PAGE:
The Generic Villain vs. the Evil Overlord List, Items 41-45

The Generic Villain continues a point-by-point facedown and update of that reference material of all baddies with imperial ambitions, The Evil Overlord List.

41. Destroy all time-travel devices once power is secure. Heck, why wait? See how many time-travel devices you can work into the collateral damage while you’re still taking over—don’t go to special efforts, mind, as people will start figuring they might be useful, but just make a point of convenient explosions, disruptions to magic fields, EMPs, or whatever it takes to make ‘the time machine is destroyed’ a convenient part of the usual round of effects from you mounting an attack. Then, when you actually come for the remaining time machines, there are fewer to get and thus fewer to slip through the cracks.

42. When capturing the hero, get the small cute thing too. YES. THIS.

43. If the beautiful rebel professes attraction and offers to betray her companions if you’ll only reveal your plans, be skeptical. Absolutely. This goes for overlords of either sex… and for dealing with rebels of either sex, for that matter. Yes, there’s a precedent of people betraying our side for love’s own sake alone. Yes, we probably want to feed our egos and think that we’re just that awesome. But seriously? She’s not going to turn; if she turns, she’s not going to stay turned. On the other hand, why let her know you’re onto her? You can play this game as well by swapping the conditions—she needs to flip first, and she can show she’s done so by doing [insert a list of tasks here, carefully chosen so that they can't easily be turned into a setup to get the hero close to you while you're off guard], and then you’ll talk.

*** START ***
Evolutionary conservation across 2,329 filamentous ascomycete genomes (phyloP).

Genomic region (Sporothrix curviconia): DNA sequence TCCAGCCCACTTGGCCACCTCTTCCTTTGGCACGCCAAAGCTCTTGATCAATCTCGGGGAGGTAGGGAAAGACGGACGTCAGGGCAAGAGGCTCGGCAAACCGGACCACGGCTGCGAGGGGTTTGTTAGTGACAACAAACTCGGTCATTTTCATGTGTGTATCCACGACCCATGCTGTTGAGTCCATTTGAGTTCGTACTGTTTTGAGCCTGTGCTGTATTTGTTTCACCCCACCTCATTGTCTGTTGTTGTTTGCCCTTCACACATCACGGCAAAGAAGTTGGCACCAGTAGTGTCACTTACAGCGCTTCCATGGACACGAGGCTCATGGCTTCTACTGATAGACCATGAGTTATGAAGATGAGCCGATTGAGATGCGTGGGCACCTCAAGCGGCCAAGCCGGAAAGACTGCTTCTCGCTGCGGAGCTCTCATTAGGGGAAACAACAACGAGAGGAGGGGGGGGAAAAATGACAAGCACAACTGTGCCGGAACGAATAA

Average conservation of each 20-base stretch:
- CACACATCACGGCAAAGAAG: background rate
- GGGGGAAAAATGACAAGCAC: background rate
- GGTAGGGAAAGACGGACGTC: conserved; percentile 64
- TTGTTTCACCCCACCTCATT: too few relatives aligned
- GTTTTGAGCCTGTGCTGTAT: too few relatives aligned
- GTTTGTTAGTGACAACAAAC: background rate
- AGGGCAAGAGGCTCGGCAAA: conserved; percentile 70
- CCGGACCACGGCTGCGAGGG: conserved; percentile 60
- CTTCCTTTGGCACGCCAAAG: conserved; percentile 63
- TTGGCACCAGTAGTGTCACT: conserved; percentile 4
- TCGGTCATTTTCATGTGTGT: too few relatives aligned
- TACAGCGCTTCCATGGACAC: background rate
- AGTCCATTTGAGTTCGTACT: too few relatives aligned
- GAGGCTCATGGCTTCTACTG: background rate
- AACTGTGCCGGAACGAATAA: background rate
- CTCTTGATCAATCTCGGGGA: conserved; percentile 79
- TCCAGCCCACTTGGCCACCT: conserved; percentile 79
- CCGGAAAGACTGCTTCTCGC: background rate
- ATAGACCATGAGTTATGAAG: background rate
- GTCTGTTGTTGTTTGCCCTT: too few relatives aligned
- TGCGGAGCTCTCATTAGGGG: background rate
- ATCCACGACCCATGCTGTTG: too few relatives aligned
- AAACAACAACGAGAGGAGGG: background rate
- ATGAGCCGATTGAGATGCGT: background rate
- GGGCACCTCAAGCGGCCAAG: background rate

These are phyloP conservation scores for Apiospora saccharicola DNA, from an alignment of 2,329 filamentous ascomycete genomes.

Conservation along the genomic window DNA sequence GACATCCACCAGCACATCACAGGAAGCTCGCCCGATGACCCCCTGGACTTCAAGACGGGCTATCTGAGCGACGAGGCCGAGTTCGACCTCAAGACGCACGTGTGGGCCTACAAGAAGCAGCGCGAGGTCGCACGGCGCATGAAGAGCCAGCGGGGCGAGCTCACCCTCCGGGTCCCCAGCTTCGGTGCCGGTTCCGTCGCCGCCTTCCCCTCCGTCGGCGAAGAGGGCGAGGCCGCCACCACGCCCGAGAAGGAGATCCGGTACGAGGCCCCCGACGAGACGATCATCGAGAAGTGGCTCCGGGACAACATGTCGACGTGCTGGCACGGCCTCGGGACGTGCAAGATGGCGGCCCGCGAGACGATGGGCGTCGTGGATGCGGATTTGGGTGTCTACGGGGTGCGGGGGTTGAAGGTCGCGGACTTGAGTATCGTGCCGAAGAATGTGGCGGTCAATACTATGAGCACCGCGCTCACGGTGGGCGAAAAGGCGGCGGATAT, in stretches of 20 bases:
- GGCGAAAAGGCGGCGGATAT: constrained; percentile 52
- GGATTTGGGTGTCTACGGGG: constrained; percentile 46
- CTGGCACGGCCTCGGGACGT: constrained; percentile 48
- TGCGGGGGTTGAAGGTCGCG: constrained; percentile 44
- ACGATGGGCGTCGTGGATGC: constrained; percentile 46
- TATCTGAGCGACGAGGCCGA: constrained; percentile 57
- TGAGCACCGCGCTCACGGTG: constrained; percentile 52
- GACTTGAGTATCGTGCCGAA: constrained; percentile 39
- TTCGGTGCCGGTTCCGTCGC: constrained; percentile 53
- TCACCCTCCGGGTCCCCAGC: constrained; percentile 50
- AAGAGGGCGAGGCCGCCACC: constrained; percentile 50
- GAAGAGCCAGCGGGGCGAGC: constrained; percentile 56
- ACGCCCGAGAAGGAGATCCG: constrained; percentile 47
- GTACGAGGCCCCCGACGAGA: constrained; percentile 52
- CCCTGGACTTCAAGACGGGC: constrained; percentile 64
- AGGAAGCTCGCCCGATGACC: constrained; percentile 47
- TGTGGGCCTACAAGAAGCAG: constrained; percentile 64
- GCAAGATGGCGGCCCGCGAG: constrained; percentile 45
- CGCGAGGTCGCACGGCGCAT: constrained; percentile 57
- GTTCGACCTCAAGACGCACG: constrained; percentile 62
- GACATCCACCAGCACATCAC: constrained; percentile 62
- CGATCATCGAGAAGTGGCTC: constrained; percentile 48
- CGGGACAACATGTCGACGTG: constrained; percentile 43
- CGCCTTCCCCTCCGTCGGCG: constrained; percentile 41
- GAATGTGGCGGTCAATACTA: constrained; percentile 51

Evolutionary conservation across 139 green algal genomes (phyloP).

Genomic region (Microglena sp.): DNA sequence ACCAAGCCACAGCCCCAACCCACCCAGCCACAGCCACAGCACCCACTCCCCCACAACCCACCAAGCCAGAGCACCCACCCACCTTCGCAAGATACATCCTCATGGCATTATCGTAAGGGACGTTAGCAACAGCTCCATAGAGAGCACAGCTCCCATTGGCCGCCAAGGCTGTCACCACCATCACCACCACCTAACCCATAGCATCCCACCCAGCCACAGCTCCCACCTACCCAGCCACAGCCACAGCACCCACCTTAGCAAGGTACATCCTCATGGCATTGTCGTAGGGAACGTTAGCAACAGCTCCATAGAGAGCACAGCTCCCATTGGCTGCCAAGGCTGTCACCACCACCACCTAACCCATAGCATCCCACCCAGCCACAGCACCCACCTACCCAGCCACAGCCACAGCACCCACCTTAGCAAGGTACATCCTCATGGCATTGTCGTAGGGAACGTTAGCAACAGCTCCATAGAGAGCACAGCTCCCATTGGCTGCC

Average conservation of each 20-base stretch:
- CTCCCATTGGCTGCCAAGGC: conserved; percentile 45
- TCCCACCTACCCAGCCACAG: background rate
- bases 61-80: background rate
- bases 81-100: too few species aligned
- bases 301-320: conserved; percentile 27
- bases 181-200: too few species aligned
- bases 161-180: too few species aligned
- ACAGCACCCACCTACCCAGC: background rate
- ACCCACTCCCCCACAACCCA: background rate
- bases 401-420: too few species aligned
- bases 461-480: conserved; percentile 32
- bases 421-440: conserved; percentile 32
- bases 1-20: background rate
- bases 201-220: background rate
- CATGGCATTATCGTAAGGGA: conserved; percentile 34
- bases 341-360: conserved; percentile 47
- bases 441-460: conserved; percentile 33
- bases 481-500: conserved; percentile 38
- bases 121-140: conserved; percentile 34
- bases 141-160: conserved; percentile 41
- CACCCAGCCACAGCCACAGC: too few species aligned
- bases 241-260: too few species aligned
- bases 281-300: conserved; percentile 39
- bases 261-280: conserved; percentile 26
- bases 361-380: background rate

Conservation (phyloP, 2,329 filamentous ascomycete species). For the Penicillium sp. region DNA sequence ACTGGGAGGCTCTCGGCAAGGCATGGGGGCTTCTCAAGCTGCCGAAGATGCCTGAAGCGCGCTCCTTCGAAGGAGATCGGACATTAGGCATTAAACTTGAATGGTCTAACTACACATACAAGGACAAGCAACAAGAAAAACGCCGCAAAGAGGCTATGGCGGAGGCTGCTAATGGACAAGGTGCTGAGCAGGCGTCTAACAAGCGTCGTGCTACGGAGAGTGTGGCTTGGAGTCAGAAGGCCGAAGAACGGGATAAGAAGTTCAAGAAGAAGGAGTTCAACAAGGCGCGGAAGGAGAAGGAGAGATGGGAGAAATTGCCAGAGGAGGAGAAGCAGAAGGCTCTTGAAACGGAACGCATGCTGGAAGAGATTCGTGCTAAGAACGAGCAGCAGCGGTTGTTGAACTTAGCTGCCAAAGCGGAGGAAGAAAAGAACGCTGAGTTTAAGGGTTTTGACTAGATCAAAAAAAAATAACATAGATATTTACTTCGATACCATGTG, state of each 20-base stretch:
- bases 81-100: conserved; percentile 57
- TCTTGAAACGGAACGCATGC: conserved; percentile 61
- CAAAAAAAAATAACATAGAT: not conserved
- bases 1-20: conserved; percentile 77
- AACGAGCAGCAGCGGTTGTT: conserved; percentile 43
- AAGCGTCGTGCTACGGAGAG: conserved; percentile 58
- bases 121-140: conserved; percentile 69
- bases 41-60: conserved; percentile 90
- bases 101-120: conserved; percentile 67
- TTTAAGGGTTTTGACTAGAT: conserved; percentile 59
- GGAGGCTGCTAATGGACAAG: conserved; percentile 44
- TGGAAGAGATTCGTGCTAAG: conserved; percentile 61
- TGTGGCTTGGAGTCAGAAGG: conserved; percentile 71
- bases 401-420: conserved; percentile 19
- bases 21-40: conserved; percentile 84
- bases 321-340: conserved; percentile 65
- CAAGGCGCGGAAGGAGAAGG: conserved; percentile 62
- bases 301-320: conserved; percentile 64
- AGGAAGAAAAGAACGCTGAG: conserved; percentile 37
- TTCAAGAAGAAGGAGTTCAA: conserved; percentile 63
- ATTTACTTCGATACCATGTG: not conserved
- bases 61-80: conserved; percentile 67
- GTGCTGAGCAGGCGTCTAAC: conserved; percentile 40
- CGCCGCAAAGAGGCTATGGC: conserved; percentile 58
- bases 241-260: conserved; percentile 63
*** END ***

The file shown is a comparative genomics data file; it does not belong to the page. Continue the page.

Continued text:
44. Only employ bounty hunters who work for money, not the pleasure of the hunt. Yes. Unless, that is, you’d get just as much advantage out of the target being alive and chased in a certain direction. If you do that, though, give the hunter as little information as you can to ensure that he’ll be working toward both of your possible objectives. The more they know, the more they might blab—or might decide that what you’re doing is just not sporting and refuse to do it or tip the hero off.

45. Make sure you know who is responsible for what, particularly when it comes to making examples of failures. I recognize you don’t want to pull a Vader and go through half your chain of command in one mission, but you could start by using punishments other than death. That way, your officers survive your displeasure, but you don’t necessarily have to trust discipline to the outdated idea of the whipping boy. Seriously, some of us were princes, we know it doesn’t actually work—heck, some of us were probably princes who misbehaved simply because it’d get the whipping boy flogged. People get punished for their own errors, in a survivable manner, nobody gets hit for something they didn’t do, everyone’s happy but the screw-ups.

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